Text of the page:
The Courier News from Blytheville, Arkansas on April 28, 1931 · Page 6
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The Courier News from Blytheville, Arkansas · Page 6

Blytheville, Arkansas
Issue Date:
Tuesday, April 28, 1931
Page 6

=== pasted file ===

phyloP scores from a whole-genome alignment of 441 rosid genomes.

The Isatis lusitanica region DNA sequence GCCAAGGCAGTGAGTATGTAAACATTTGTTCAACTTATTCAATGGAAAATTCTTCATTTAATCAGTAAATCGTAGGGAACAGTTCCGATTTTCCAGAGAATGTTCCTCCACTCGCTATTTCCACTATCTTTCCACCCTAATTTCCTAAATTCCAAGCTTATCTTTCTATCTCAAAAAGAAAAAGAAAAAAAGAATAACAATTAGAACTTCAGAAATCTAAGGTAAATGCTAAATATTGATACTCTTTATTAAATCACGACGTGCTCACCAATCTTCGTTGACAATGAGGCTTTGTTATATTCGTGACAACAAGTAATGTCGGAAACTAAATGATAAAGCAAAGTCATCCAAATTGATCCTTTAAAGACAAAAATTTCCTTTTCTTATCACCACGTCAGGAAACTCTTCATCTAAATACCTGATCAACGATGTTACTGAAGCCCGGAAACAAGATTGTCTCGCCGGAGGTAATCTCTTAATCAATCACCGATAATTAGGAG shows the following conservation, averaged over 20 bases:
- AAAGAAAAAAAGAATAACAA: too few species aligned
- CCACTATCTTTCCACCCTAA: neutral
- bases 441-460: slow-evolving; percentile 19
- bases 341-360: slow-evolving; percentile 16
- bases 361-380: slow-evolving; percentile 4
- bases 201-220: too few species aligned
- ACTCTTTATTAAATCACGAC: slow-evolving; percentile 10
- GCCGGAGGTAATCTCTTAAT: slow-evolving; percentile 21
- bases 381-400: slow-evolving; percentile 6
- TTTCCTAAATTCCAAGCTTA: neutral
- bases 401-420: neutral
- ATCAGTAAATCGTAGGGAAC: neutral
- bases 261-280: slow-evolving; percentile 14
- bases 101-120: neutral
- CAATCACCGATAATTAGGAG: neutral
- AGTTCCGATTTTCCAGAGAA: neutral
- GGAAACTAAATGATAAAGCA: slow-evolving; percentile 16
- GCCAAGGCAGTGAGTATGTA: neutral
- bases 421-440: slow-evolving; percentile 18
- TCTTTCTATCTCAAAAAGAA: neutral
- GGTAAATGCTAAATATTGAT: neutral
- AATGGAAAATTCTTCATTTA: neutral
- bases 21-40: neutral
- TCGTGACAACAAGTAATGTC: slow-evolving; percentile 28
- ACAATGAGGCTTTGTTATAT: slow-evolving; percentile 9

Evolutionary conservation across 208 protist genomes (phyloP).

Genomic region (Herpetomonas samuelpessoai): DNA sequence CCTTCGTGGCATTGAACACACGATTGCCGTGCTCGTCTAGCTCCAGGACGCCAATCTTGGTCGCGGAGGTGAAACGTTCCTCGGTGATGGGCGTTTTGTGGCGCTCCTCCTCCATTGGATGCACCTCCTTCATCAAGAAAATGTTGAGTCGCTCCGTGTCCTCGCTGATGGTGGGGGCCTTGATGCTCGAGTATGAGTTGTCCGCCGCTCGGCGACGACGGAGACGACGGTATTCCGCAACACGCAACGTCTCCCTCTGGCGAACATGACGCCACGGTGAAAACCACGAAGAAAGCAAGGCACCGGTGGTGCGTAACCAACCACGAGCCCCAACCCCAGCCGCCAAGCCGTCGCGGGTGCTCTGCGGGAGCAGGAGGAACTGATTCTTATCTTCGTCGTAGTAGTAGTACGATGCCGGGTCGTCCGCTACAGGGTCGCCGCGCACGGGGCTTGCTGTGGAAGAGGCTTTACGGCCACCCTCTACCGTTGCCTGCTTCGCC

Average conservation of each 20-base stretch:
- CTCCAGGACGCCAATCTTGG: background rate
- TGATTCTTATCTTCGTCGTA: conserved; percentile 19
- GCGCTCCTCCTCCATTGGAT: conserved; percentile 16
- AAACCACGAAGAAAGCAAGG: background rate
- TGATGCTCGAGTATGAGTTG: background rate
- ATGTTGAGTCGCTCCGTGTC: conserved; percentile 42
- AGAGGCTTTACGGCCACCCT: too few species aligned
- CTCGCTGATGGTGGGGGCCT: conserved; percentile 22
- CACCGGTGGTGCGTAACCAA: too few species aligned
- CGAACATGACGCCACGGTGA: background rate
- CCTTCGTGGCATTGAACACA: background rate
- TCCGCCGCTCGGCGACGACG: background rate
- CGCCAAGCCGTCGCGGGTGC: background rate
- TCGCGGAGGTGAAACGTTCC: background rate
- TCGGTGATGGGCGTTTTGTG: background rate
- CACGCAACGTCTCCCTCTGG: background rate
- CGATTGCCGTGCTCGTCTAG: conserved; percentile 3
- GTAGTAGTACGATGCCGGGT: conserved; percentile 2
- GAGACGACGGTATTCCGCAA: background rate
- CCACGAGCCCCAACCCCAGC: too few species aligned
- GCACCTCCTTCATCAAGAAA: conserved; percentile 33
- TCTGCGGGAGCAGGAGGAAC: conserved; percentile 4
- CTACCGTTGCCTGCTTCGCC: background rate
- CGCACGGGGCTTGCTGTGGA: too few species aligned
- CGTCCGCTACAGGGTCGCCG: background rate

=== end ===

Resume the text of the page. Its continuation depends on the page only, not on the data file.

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-SIS IN BIG L«[ Boy Bomber and Mis Boomb'mg Bat Young Bohemian Sancllot- ter Runs American Pitchers to Cover. . BY WILLIAM HRAIICHKK ' NBA Service Sports K'Jitor I CLEVELAND.—A big, blond Bo- I hernlan ball buster from trie eand- ! . lots'' has eonie back to his horn?! town to play witft the Indians— and his home town has become Vosmlk-riiir.dcd. ' His name Is Joe. Out In In; left field bleachers and along the side of the pavilion where thousands ol handle-bar miut:i:h? have begun to bloom this season where none grew before, the customers from Cleveland's South £ 'rise to their feet every time the blond boy makes a move—an-.l shout—"conic on Josef!" With an amazing succession o' ringing hits this boy fro:n th- snnrtlots has started Hie season a- no other rookie broke In here before. To put it mildly, the town Is crazy about t!ic boy. He .started with a tremendous rush. They kept him on HID sidelines for the opening game, fearing tin- crowd would make him nervous That was a mistake. Crowds don't make him nervous, in his first 2; times at bat lie blas'.ed a -^onr run, two triples, five doubles mil six singles. He Was. hit Fiber's sp'.t- ters and White-hill's rlartln? curve ball. He hits 'cm from around hi; - knees or across his shoulders. He -slams low balls on the outside or staging fast ones close to his shoulders. * * * .Will thc kid prove n flaso in (lie pan? 'Another crocus 'thai, bloom-i In thc spring but wills under th? steam of hot pitching in May, June and July? Such things have hap- i,.,,.,,..,..,..., pened, but Joe has a few pretty "i ' f M> - fancy figures behind -Mm to dispiit: f £„„ 'i*" " •any such catastrophe. Joe, mann:ic ! |u ' r> nr .i-'" boy (he's only 21 now) has led o i Q|!'i L( . ,: ' couple, of baseball leagues In bat- i-^,'. Q | ' - MKWS SLEflfl fiS TU[•:-"[)AY, AI'HIL L'3. 1SI31 IlL-rt- li llir Holinniaji IVm h:-r of Hi? J:b:ph L'r::nkli[i Vi:;m ! l[, a yoviv y!ii£<<rr ' llllfi tlir lirijur Ii-:i|;iu-:; MtJ-li.v*-;^ IVcst- <:f Culiri, Kl!'.ti Klilil. Ve:mi'i has n.s«l siiiiltiil, Cl.i--, 1) ::m1 Class his stoppli'iR bUinc!-: t-j the A:mr (,:-:L->irj. 'Jlu- ( turned 21 K:I lliprr r.imilins pli-nt..- i T" litiu 1 for him stardom, or firili: nut n.iji[il-_ i l<-ly. Jtnl hi- uun't do th tilt! i*\ij['rls. rirvi'l.'.irl Indians, cn= h:-:.' h: i'.trruus fntry , Simmons an.! II baseball :i i :li-tcl:»i.ler j»sl lo n:lr.incc l-i • latter, say W. 9 7 . U I,. Pel jN.ishville Mobile ting In his 'day, and if confidence means anything, he'll lead tills one too. .He came to the fndlans by accl- . dent. -Every year thc Cleveland club -.-gives two of the 'city's'best snnd- .: letters a chance to make the grade ; Nc ,,. Y oi-k with the Indians. Eijrht snndlot ..'.71 .no 3 •117 .•;n .-117 .3r>7 American C'evclnnd . players are nominated these, two 1 are chosen. and from Joe, an outfielder for the Rotbarl Jewelers,' was lined up In the Indians' office two years ago, nlo^ig with seven other samllotters. Gcn^ era! Manager Billy Evans picked Ills-first mnn without t'.'slta'.Io.i. . but was in doubt about the oth"- candidate, afler looking over in; records. In this dilemma, Evans invited Mrs. Evans to choose betwn four of the young men. Mrs. Evans pointed out Vosmlk. So Evans'sent Vosmlk to Frederick, Md., for a year of sJasDnln' That was in 1929. Vosmlk led tlfs Blue Ridge League in batting Lisl year, Vosmik, barely 20, was bustled off to Terre Haute in the Thre' .Eye league. He led that league, too rolling up a batting mark of .397 There's just a chance this felte knows something about hitting a! that. • * t Keen-eyed old Charley Jamicson who roamed the Indians' outfield for 12 years B. V. (Before Vosmlk> 'says the young man not only loo'ts like a hitter but can Ink; care ol the fly-shagging assignment pretty well, tco. The other day Ro^e- Pecktnpaugh, manner of the Indians, was picking over f-.e pile ol bats in front ot the dugout, seeking a club for his son who is a high school short slop. -Jamie asked Peck if he was going to pmch'-hlt. When Peck ta'ii the "ball hawk" wiiat thc bat for, Jamie shot back: "You can have mine Peck I'm through with it!" Washington Ujlvoit Philadelphia St. l.ouls Chicago U:.sloii W. 7 7 7 o Nxtirral Lcu Boston Chicago ..... St. I.ulils New York Pittsburgh Philadelphia Brooklyn Cincinnati W. 9 7 6 7 5 4 2 1 .T.h .3:>J .S'JJ Pc,7. r i.l .703 .CG7 .•is; .4(1) Coaches Arc Lawyers Cliet Wynne nnrt Rojer J. Kllcy. ; former Notre Dame stars no-.s- scrv- I in^ as head coach and assistant in i fcotball at Alabama Polytechnic In- ' stUute, arc experienced lawyers.. Wyir.'.e wa:; n number ol 1'ie No. br.iska state legislature r.nd p:ac- hic:d in Omaha. Klley lenv:s an extensive priu-tice in Chicago each fall to help Wynne. Birmingham Team Holds Sou I hern Lead; Chicks and Travelers Lose. The Birmingham Barons maintained (he -.vinnliv; stride that, has ennliVd thnii to letirl the Southern l.'i'.'jue by t!-ou:icln<!. the Mobile Marine yesterday 5 lo 0. CaldweP. allowed the Marines but seven scattered hits and blanked', them while his males got nine hits i nnd bunched them In thn third I and fifth innings. ' llii 1 Chattanooga l*ookouts de-; fralcd the Memphis Chicks in Hi Innings, 4 to 3. The winning run : came on a double -and triple that Ktt'.ed the ball game. Elliott FMge- luw. former Iwltln-; (error, smacked a hcmpr for thc Lookouts showiii;: h'lBns of renewed activity. Hulvcy was tlio winning hurler and Wclzer the lc?s.»r. The Little Rock Travelers lookj one on the- chin from [he Nashville Vols, 8 to 4. The Vols sccked the offerings ol three Pel) hurlcrs for 15 hits while Milstead coasted nlonj (3 victory. Manager Strohm of the I'cbs got back Into (lie line- j "I'- ' ART IC1JR.M7, Slay Back of Hall if You Would Curb Slices What t.iusi'S n slice? The player who shoots around 100 inul Is bothered by a slice may find the cure In the above Illustration One of the most common mistakes thc average eolfei- makes Is Yankee Pitcher Forces in Run to Give Senators Win ;Bucs Do Dirty Work The Boston Braves breezed into he National league lead yesterday riumphlng over the Phillies as (he "Mratcs look . the champion fled Birds, who have been setting th? lace. Into camp. The Senators a:iJ Yankees tied up In the only game .n the American circuit wiih the Hnts finishing on lop. The Braves won 2 to 0 from thr Phillies behind the shutout twirling of Larry Seibold, who limited Hie Phils to four hits. The Braver ;oi only six and scored both thc'.r runs In the third Inning. Belize was thc losing hurler. Thc C.iidinals rallied laic I: uake a desperate effort to win but tin- Pirates finished ahead. 5 to 3 The Bucs got off to a Hying star! hi thc first Inning with four run? and the margin prove:! sufflcbn behind the steady hurling of French The New York Giants played their next door neighbors, the Cadgers of Uncle Wilbjrt and wnn ! f to 5. Tile Giants started early .•chasing six runs across the plate in tli First stanza. Young Johnny Venjrr homcrcd for the Giants. Hubb:l! was the winning pitcher. Tlie Senators took another ^; fought and unusual game from Afc- Carlhy's Yankees, 9 lo 8. The ga:n rocked along for twelve Innings be fore the whining run was tallied Phil Welncrt, third Yankee hurl?r hit Sam Rice with the tases loaded to force in the winning run Byrd hit a homer for Naw York Thlrly-three players were used In the game. - GETtlMG 1HE KWJOS AWO EOOV AHEAD CP 1HL OJUSHEAD CAUSES CfOfc" TO HIT THE BALL WHEW ttJrT CLUB IS AT A DlSmcr AW6LE Hulsr-l! Develops Hurlcrs Two world champion hurdlers, Wcrms' Buskin and Percy Beard, have been turned out ut Alabama • j] Te mistake of 1'oly by Wilbur Hiilsill. track conch' j, nd ll; . nl i s nhesd "of (he club, in his lO'.n sraso:i at Auburn. Il-X'l <f J rfw*- gctting the body i doiiw this you hil the ball while [ thc cliibhcad Is at a distinct angle. i Read Courier News want ads. j causing it to fade to the right. Oily Rises Out of Desert CaJdwell Tours East With Duke Ball Team Herschcl CaWwell, former Bly- thevllle high athlele and now freshman foolball and baseball coach at Duke University, Salem, N. C., Is making a tour through the northeast this week with the Duke -Univeisity varsity baseball team as an assistant to Jack Coor.ibs, former big league star and manager of tha Duke squad. .The Duke team is scheduled to play Pennsylvania University a: . Philadelphia, Fordham, Princeton N. Y. U. and the Naval Academy. Three of thc games will be plaved in Nciq York City. GAMESJODAY Sonihcm Tx-a^ur Chattanooga at Memphis. Atlanta at Ney Orleans. Birmingham at Mobile. Nashville at Little Rock. American League Detroit at Chicago. St. Louis at Cleveland. Philadelphia at Besion New York at Washington. National I.eajuc Boston at Philadelphia. Brooklyn at New York. Pittsburgh at St. Louis. Chicago at Cincinnati. **w :&W^~ •^• : ., . -V: Jonc.s, JItige:). Volgt nnd other s'.ars of that caliber keep behind I lie lull until (lie clubhcnc! meets it. One rnuiiM get the feeling ot Hie club drawing Ihe body through rather llinn '.he body drawing tiie club. . Twenty letter men will form the nucleus for Auburn's 1931 football Icnm which is expected to be thc best Unit thc school has had in yenrs. They will employ the Rockne style of football ns taught by Cliel Wynne, former Notre \3aiue stnr. Ancient Homans had a liquid which, when used on thc inner walls ot a house, dried then-. 31 once. The U. S. Weather Bureau plan to substitute airplanes lor kilos lu exploring conditions in t!ie up nir. The fine dust discharged in vcl- c.inic eruptions has boon known t remain in suspension in thc ciir for several years. Benjamin .Franklin Invented tin, "armonica." a cabinet conbhii:ii) a series of glass bowls capable of giving forth the notes of the fc and the original Instrument if r.j-.v in thc Franklin Institute at Pl-.:h- delpliia. BUUSI.IINC U!> SPORTS .Kan i i T Out in Nevada, near the site ol Holder dam, a city Is grown-.3 up on' lnc sandy wastes, and workers me having their troubles with tattle- : Forest* of Alaska cover ab-r I ^^ UrI>Cr p!cUlrc EllC "''' 5 "' slickne y. *'"" rl ^. ".d two of the | 7U47.000 acres, an p.rca as largsl" 1 CIS ki!k(! al!cr nilishln s Ws dny's work. Rrlow is the first cite! as the states of Missouri, Maine,' a " d E r ««y store in thc lur.ire city v.-ilh Mr. and Mrs. W. I-'. Shields,! Wishing Wont OASS1HED 'I proprietors. Soft! i the combative splril of baseball changing? Are the brave ol: days when a. catcher who blockc: he plate and took a chance on get ing a mouthful of spiked f??; gone forever? Following his injury the other lay. Babe Ruth propped himself u; n bed and 'spake as follows: ' "That's what you get for tryin'- b avoid hurting another player. Fifteen years ago I would have slic pikes first Into any catcher thai ricd to block me from (he plate and I'd cut him to piecss If he :idn'l. get out of my way." '-When Rulh crashed Into Charley Bdrry, Red Sox catcher, lie "gave him the hip'' Instead of th? spikes \lr. Ruth's hip Isn't what It'used 0 be evidently. Anyway, the Bafcj vas culled safe and a short tinif ater was carried -to a hospital. • * • Ye Olden Days Ruth doesn't have to go back 15 years lo find dirty work at the jlate. In the world series of 1927 between the Pirates and Yankees, . ,„,, Bob Meussl challenged "Oil" Smith. ' d age ' Ihe Pirate catcher, with "just stand anywhere near that, plate when I come In." Smith, a jockey of the old school, had .been riding Mcu.=el unmercifully. Meusel has a flaming temper, and when the remarks took on what he deemed a personal shade he resented the kidding. When tic camo to bat late In the game he turned to Smith: "If I get around to third base. I'm going to come right in. Stick around somewhere near tills plate and you'll get yours." It happened that Meusel did get around to third, and he did go in like Eichcnlaub going throuijli D paper hoop. Somehow thc ball got away from Smith, however, and the crash that Meusel planned failed to materialize. Helping the Kids. Big leaguers have changed fro:i: what they were ten years ago, li ssems to me. In thc days when Ring Lardner was writing basobal! for thc Chicago Tribune, regular: used to razz rookies unmerciful!' A rooklc'had to have a pretty thick skin (or skull) to take it. Lardue: wrote books based on actual happenings of this sort. But now, ft Is not uncommon to see regulars instructing youngsters and helping them to make the grade. Detroit this year furnishes a specific Instance. Marvin Owen, youthful shortstop, came to the Tigers this spring from Seattle. He Is a Santa Clara college boy, with four montlis of professional baseball experience, u-i; since his first appearance with D3- trolt, he has Improved remarkably He knows where to play, it appears for every batter In thc league, and comes up with ground balls near third base or back of second regularly. How come Well, If you watch Marty M~Manus. the veteran third bns:ni3n. who Is Marv's roommate, a iui Charley Gchringer. the n»;rle-,< 1 second sackcr ot thc Tigers? you ; may see the reason. Owen waters It^em. They wave him this way or | that for certain batters. Somc- | times he plays close, sometimes far : to the left, at other times to th: right. i Just a couple of regulars trying | lo help -i kid make cood. DID YOI' KXOW THAT Leonard Macaluro. who did 5o:ne great backfieliling for Colgate last full, still Is running Interference aftrr a fash- Ion . . . [is nn interpreter in the consular service at Washington . . . Shorty Caution will wheel a sort of infernal machine on (he Irack ot Indianapolis May 30 ... he says it will do 200 miles an hour in a pluch. . . . Walter Johnson was offered S25.COO a year to jump to the Federal League. . . . Washington wasn't mak- Ins many hucks then, and when Johnson toll] Clark Griffith about It. Griff asked him to wait until the Senators' ship came in and !ie would take care of him. ... 80 Walter waited, and the ship finally did come in . . . and is still coming. . . . Joe McCarthy never leads lectors delivered to him late at night ... he doesn't want^to lose sleep worrying over bad news . . . he'd rater lose it worrying about pitchers, I guess. SIPPI COUNTY Arc hie E H-nv PW ,Mf No 4937 s Plal " tll£ ' A. Hrs warned to W'™ "' thc ' c;han «"y Court for thc Chicka- Uawto District of Mississippi Coun- thirty days in the court named in! Ihe caption hereof r.nd answer the' rcmpbint of the p:aintilT Archie E. Harper. Dated April nth, 1531. R. L. GAINES, Clerk, By ilarvcy Moirii-, D. C. Earn Manatt. Atty. Ad Litcm. 13-20-57-4 said court oil this Kth day of April, 1931. H. L. GAINES, Clerk, ( i liy Harvey Mcrris, D. C. P.eid, Evr.ira & Henderson, Attorneys for PlaintifTs. Courier News want ads. xm'te lo suppose your Chinese guest I Jfaiinlt.' to to much oidcr than his or her' Advancing years arc the glory of the Chinese, and it is siM to b= WARNING Oltl)i;it CHANCERY COURT, CHICKASAWBA DISTRICT. MISSISSIPPI COUNTY. ARKANSAS. Mary Kimbrell, Plaint,!!. ! No. 4M5 vs. | John Kimbrell, Defendant. i The defendant, John Kimarell.-isi warned to appear wi;i;in thirty i 1 days in the court named in the j j ccptain Ir.rot and r.usiv:r the ccni- phii:it c! the plainlift .Mary Kimbrell. ! Dated April IIth, 1931. j K. L. GAINES, Clerk, i By Harvey Men-is, D. C.; Typewriters - - - Adding Machines Kc[Minng — Rebuilding — Kcnlals—Ribbons- -Cnrljon — Adding Machine Rolls Acton Printing Co. Typewriter Ocpt. Phone 10 The best money can buy Atty. Ad fjltt-m. 13-20-^7-1 RITZ THEATER Tne.ii! :iv-Wednesday Thursday SEE HOME THEATRE Tuesday, Wednesday and- Thursday ANN HARDING Nights of Music ant! Dance. ">ANK UOYD Anil Freedom She Craved— But when lights tiled out her heart was heavy with .srulnc-'s ; for the boy she could not 1 have. J Norma Shearer again '.with Robert. Mont- Iginnery and Meil Hamilton, Marjoric 1 Pa'fVoMfscif \n Rambeau and Irene' Isabel's P!!«JCS Rich. 'hASSIFIED 'Strangers May Kiss' Al. c o Comedy and News. Sl-.z had youlli and beauty and security, t fin* Iwsbjnd and 4 cSild 5h: idor; J V/oncnenvi?d)i2/dndmcn jdrnitcdhe/. Bui tkt S c:d, wiihS-Jd the one ?.tt $H» crjitd—Jijppinoss. Sliz sacrificed cvityl^nj to find :!.NV« ii »CfiS il? Or «1S (Vc pricj (00 l.iah? Set and jjdjc (or yovt-,t r !. Also Comedy & Short Subjects. Adm.—Matinee—10 and 30o. i N'iglH—15 and 40c. ^—: ,„„. ,, Adm.—Jlalince and Conmig—"TRADER HORN". \ 10 and 2oc. USE^PflONE Planting Seed For Sale Mis-Del No. 2, (fi> S. r per tnn Dp'fos <111, .JS .firj.nn ru- r (nn. ' ,., Ini.-j Mi.->-l)ol is one voar from lin Staple 1 1-8 incl:, tl-.Ji-tU ({splf. Tlie nn;t sati? f fic- toi-y cotton I havj ever BIWVM. Prices F. 0. B. G rifle r. P. R firidor. Ark. Jacobs